Description - Futility and Other Animals by Frank Moorhouse
Stories of modern, urban tribes. In some ways, the people in these stories are a tribe - a modern, urban tribe - which does not fully recognise itself as such. Some of the people are central members of the tribe while others are hermits who live on the fringe. The shared environment is both internal - anxieties, pleasures and confusions - and external - the houses, streets, hotels and experiences. The central dilemma is that of giving birth, of creating new life. The experiences of the inner city ambience are shown through stories of growing up, leaving home, coming to the city from the country, or returning there; first love affairs, hetero- or homosexual; and finding a peer group, a life style, an ideology, and the anti-ideology of Libertarianism.
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(200mm x 133mm x 16mm)
Publisher: Random House Australia
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Author Biography - Frank Moorhouse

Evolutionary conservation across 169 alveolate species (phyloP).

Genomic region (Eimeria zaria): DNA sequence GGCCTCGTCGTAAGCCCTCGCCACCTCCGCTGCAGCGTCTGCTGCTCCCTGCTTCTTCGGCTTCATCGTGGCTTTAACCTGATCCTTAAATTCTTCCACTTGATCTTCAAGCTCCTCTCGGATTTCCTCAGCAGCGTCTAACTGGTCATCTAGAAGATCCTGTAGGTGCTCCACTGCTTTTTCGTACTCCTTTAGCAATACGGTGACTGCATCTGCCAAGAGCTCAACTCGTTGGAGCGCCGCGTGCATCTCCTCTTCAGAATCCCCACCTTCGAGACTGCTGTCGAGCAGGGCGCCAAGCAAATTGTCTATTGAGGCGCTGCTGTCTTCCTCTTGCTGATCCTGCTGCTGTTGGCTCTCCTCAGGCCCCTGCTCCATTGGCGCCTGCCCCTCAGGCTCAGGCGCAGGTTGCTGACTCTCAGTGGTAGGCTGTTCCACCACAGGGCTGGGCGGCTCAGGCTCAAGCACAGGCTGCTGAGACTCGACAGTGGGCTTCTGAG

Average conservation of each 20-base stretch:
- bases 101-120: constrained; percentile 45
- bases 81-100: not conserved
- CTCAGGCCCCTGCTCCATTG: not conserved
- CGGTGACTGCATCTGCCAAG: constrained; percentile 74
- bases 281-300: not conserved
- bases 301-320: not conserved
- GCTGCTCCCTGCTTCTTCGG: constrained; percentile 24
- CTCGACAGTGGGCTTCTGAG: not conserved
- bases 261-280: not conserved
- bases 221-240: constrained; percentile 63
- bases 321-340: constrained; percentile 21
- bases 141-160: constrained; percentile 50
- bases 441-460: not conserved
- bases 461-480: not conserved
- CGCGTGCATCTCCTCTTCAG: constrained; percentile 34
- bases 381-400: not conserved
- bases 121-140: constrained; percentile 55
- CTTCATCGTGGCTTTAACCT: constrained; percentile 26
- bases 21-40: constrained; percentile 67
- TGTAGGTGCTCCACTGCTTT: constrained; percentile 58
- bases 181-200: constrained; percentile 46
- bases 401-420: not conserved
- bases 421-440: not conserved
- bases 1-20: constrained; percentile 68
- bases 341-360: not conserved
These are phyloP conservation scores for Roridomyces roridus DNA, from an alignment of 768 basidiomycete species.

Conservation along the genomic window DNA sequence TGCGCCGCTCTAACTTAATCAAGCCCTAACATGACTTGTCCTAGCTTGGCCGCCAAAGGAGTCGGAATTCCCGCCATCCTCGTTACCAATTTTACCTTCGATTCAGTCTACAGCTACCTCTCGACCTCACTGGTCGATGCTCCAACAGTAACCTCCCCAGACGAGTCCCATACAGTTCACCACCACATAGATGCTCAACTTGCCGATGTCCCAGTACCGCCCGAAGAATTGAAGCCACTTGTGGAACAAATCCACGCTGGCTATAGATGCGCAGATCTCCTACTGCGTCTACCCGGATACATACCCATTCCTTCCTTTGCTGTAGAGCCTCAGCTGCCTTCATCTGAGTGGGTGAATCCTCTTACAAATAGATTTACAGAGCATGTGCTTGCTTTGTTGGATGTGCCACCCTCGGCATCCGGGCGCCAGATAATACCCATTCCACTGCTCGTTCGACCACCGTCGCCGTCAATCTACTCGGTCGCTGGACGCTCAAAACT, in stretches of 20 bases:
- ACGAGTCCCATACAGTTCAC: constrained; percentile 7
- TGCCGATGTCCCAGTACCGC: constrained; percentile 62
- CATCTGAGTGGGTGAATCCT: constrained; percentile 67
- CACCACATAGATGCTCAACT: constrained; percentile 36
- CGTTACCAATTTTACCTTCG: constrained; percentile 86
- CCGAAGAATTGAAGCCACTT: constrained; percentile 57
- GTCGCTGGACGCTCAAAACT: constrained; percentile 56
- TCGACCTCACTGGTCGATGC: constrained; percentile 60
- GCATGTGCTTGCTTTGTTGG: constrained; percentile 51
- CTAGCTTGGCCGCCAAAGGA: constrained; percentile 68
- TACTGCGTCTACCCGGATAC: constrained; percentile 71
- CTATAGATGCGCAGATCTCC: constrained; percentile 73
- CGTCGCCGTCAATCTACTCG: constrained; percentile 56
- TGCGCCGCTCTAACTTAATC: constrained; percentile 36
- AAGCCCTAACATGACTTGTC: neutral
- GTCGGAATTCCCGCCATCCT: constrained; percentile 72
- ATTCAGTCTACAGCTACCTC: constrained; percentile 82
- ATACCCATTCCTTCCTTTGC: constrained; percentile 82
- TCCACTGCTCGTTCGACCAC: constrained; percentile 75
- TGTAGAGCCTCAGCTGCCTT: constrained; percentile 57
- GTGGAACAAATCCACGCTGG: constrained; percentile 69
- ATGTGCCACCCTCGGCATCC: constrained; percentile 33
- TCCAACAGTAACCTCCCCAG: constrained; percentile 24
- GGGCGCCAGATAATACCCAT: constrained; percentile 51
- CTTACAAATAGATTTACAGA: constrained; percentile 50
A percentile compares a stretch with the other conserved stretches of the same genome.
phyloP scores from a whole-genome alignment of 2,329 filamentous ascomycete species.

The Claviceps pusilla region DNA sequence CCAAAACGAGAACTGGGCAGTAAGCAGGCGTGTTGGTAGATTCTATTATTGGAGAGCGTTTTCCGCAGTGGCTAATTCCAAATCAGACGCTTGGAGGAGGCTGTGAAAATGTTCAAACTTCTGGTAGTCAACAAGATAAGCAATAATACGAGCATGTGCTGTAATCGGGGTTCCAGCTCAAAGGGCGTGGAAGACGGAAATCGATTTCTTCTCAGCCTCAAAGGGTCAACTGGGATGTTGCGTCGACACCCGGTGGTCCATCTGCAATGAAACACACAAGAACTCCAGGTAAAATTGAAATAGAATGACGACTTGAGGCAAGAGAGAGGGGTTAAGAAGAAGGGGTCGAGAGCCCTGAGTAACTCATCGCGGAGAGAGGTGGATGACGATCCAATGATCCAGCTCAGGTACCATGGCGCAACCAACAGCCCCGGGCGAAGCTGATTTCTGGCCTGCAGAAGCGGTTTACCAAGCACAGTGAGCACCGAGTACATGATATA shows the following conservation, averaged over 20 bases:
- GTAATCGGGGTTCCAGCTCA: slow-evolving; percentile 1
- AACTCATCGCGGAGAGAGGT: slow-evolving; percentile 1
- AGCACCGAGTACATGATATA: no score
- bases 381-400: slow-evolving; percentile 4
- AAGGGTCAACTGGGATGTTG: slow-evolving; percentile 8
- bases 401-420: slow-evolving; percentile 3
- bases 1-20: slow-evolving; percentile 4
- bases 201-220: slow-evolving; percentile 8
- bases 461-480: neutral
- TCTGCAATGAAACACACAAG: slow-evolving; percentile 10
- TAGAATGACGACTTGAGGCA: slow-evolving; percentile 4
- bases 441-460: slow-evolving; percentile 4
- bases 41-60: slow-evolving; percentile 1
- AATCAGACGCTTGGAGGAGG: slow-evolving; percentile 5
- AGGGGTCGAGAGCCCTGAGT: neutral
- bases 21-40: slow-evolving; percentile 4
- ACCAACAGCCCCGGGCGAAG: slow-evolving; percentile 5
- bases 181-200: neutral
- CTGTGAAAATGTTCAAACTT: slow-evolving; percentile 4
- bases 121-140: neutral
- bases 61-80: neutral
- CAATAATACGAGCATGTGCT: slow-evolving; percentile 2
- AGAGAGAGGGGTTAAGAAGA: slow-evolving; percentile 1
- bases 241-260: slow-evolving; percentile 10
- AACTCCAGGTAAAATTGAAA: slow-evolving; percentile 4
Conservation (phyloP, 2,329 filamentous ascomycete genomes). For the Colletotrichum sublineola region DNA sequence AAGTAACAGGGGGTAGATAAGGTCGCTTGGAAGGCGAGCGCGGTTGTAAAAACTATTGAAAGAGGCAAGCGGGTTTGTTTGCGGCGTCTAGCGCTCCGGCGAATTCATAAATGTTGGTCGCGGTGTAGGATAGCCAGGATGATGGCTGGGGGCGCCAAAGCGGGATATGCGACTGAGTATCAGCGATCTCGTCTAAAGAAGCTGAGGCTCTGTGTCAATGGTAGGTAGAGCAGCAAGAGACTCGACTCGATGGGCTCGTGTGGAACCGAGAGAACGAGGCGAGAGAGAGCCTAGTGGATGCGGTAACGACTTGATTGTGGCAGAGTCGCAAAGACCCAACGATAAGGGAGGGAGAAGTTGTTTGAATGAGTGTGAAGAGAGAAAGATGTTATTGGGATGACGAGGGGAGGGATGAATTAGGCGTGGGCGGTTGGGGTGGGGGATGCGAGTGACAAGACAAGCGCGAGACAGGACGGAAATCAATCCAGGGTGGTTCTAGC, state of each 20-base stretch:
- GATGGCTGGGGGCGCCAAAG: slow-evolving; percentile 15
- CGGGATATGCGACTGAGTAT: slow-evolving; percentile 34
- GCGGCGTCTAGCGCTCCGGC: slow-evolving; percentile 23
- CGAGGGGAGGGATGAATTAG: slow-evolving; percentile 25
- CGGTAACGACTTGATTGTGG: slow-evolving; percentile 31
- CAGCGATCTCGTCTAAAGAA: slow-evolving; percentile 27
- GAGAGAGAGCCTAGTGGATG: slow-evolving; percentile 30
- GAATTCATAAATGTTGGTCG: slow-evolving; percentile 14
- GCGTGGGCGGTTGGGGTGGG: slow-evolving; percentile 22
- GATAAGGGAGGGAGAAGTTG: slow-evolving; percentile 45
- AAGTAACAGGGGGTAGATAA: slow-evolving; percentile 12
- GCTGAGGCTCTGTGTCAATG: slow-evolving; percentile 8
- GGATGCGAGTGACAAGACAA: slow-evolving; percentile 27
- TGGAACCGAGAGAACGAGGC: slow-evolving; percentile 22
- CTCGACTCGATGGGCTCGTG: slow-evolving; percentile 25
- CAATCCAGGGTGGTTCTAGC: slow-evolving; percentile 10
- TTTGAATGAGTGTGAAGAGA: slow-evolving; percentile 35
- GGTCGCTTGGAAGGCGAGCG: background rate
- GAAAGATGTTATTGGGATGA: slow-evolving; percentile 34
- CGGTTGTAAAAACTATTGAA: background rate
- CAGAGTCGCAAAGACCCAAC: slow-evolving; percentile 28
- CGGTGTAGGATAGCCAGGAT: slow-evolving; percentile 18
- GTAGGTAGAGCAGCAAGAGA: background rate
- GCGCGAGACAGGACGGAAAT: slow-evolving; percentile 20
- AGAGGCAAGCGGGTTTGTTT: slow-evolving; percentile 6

Frank Moorhouse was born in the coastal town of Nowra, NSW. He worked as an editor of small-town newspapers and as an administrator and in the 1970s became a full-time writer. He has written fiction, non fiction, screenplays and essays and edited many collections of writing. Forty-Seventeen was given a laudatory full-page review by Angela Carter in the New York Times and was named Book of the Year by the Age and 'moral winner' of the Booker Prize by the London magazine Blitz. Grand Days, the first novel in The Edith Trilogy, won the SA Premier's Award for Fiction. Dark Palace won the Miles Franklin Literary Award and was shortlisted for the NSW Premier's Literary Award, the Victorian Premier's Literary Award and the Age Book of the Year Award. Cold Light was shortlisted for the Miles Franklin and Barbara Jefferis Awards. Frank has undertaken numerous fellowships and his work has been translated into several languages. He was made a member of the Order of Australia for services to literature in 1985 and was awarded an honorary doctorate from Griffith University in 1997.